The D&H Canal Museum and Five Locks Walk is located in historic High Falls, just a few minutes outside the village of New Paltz.
Operated by the D&H Historical Society, this quaint museum is located in the former St. John’s Episcopal Church, which dates back to 1883. The parish hall houses permanent and temporary exhibits, including a working lock model, a recreated canal boat cabin, a miniature gravity railroad car, and several dioramas depicting canal life.
Why was the canal built?
Two brothers, William and Maurice Wurtz, conceived the idea for the Delaware and Hudson Canal in 1823. Recognizing the need for a cheap and efficient fuel source in New York City, their idea was to build a canal that would transport coal from the mines in Carbondale, Pennsylvania (where they owned large tracts of land rich in anthracite coal) to Kingston, New York where it could be transferred to barges and shipped to New York City to be used as a new source of cheap energy.
Benjamin Wright, chief engineer of the Erie Canal, was hired to design the 108-lock canal, the building of which was estimated to cost 1.2 million dollars. Although the Erie Canal was state-financed, the D&H Canal was to be funded with private money. To raise money, the brothers arranged for the business leaders of New York City to gather at a coffee house on Wall Street. Once there, they gave a demonstration of the energy anthracite coal could produce and how it could shape the industrial and domestic development of New York City. Stock in the Delaware &Hudson Canal Company was offered for sale and was purchased within a few hours. The company became America’s first million-dollar private enterprise.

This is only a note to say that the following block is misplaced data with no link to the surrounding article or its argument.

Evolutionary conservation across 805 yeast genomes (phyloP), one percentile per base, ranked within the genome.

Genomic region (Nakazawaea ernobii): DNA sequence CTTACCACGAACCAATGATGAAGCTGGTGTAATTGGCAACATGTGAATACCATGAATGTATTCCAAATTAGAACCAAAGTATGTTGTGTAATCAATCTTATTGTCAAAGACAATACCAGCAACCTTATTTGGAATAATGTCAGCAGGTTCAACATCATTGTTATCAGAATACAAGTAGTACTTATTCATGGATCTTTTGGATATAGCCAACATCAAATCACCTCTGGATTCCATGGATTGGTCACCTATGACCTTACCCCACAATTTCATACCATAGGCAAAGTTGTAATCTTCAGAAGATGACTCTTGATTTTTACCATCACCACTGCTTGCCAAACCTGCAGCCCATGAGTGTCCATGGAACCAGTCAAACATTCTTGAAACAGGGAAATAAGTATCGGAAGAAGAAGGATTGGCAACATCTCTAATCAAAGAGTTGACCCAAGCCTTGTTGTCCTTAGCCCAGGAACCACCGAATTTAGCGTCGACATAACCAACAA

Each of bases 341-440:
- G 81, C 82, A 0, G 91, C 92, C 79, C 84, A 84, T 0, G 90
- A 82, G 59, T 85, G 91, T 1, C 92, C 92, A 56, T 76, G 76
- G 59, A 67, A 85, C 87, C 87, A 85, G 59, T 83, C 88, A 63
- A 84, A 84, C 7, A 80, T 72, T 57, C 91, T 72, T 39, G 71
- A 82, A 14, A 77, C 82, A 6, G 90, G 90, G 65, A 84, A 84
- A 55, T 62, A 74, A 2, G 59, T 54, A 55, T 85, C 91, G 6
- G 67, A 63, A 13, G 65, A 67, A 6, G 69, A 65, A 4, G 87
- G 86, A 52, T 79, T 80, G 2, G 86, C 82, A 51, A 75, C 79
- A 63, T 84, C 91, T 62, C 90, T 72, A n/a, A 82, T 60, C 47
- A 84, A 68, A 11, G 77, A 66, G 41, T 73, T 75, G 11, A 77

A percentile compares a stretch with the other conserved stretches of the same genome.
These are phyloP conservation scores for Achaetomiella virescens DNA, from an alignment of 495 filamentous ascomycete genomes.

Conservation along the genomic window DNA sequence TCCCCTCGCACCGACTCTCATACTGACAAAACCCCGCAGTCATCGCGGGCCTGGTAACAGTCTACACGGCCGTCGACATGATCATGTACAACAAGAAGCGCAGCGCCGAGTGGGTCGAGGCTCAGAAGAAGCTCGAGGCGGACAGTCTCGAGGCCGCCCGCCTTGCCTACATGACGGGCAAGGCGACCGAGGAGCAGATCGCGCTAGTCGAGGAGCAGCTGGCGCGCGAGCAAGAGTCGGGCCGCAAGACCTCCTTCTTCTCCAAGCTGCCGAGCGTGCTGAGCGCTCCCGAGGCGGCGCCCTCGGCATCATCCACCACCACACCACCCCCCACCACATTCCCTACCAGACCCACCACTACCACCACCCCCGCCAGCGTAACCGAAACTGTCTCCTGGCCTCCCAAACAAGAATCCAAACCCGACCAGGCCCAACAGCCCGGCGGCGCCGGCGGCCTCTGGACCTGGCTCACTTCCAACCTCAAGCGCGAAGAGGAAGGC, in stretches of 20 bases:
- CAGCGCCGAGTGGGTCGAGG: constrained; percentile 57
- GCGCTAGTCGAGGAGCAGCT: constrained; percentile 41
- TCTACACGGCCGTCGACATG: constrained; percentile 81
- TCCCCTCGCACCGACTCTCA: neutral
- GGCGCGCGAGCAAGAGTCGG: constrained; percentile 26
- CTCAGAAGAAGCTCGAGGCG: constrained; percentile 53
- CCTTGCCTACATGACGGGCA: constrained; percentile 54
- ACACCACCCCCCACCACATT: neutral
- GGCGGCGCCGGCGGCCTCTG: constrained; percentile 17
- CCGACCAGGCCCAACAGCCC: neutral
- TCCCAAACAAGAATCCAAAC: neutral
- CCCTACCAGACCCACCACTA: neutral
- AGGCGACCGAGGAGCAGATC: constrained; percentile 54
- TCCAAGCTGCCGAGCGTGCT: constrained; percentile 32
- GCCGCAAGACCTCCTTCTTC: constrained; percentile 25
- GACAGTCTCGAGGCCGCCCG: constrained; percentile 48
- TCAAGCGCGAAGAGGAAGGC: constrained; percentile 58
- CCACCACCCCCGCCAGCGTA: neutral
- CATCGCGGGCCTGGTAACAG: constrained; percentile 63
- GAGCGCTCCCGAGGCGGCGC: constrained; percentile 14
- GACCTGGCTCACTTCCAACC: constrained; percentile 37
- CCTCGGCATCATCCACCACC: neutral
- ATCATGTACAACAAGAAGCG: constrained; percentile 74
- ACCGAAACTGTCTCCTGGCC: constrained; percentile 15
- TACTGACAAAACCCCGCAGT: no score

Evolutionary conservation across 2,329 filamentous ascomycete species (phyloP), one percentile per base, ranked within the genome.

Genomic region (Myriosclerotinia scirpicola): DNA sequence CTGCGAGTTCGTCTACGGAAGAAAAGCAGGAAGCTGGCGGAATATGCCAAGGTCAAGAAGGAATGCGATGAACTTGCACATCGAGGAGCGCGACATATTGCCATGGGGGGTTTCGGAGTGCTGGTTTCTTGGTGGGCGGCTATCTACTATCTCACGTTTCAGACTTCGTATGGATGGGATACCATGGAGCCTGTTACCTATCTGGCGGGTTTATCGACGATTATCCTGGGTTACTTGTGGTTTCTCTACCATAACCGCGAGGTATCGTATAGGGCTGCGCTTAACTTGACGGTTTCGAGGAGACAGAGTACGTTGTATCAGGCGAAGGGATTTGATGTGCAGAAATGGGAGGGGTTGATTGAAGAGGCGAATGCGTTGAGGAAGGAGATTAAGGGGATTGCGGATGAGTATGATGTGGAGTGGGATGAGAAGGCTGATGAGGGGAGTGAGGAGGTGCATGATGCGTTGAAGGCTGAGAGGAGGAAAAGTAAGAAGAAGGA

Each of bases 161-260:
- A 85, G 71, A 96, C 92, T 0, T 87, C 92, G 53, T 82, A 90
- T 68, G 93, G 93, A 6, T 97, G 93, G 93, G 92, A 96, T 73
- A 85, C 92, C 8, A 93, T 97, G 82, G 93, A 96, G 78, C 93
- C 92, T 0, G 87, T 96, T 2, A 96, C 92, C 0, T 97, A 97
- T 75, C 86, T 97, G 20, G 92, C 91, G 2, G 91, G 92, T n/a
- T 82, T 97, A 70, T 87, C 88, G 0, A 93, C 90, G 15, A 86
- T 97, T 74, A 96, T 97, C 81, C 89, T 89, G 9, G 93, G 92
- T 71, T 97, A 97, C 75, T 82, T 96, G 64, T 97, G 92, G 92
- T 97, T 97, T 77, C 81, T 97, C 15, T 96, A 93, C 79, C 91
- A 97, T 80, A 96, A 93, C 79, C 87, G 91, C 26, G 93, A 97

Built by hand and horsepower, the canal took three years to build. Since it was man-made, the water had to be brought in from reservoirs, lakes and other natural waterways using feeder channels, which is why the canal takes such a roundabout route to the Hudson River. By having it follow a series of natural waterways, the rivers and streams could provide a constant water source. A large map at the entrance of the museum displays the route of the canal.
By 1828 the 108-mile canal was up and running. For the next seventy years, mules pulled barges laden with the anthracite coal from northeastern Pennsylvania all the way to Rondout Creek near the village of Kingston. From there it was shipped on barges down the Hudson to New York City and up the river to Canada. Although coal was the main cargo, many other items were hauled by canal barge. Cement and bluestone from local quarries in our region were transported and there are also records of passenger boats traveling the canal as well.
The Canal operated successfully until 1898, when the Delaware & Hudson Canal Company made the transition to railroad company, becoming America’s oldest continuously operating transportation company.
Just for kids
Several sheets are available at the entrance to the museum with items for the children to look for as they wander around. This will keep children from pre-school to age 8 busy, while older children will enjoy the demonstration of the lock and trying the brakes on the gravity railroad car.
Dress for a hike
After touring the museum, pick up a map of the D&H Towpath Trail and Five Locks Walk, which starts just a block away behind the Depuy Canal House. The hike, which passes locks 16 through 20, takes about twenty minutes. On your way to the path, you will pass the 1850 Hasbrouck Store, once a D&H Canal Company feed and grain store. Today the building is home to an antique shop.
The D&H Canal Museum is located at 23 Mohonk Road in High Falls, New York. For hours and admission price, visit their website at www.canalmuseum.org.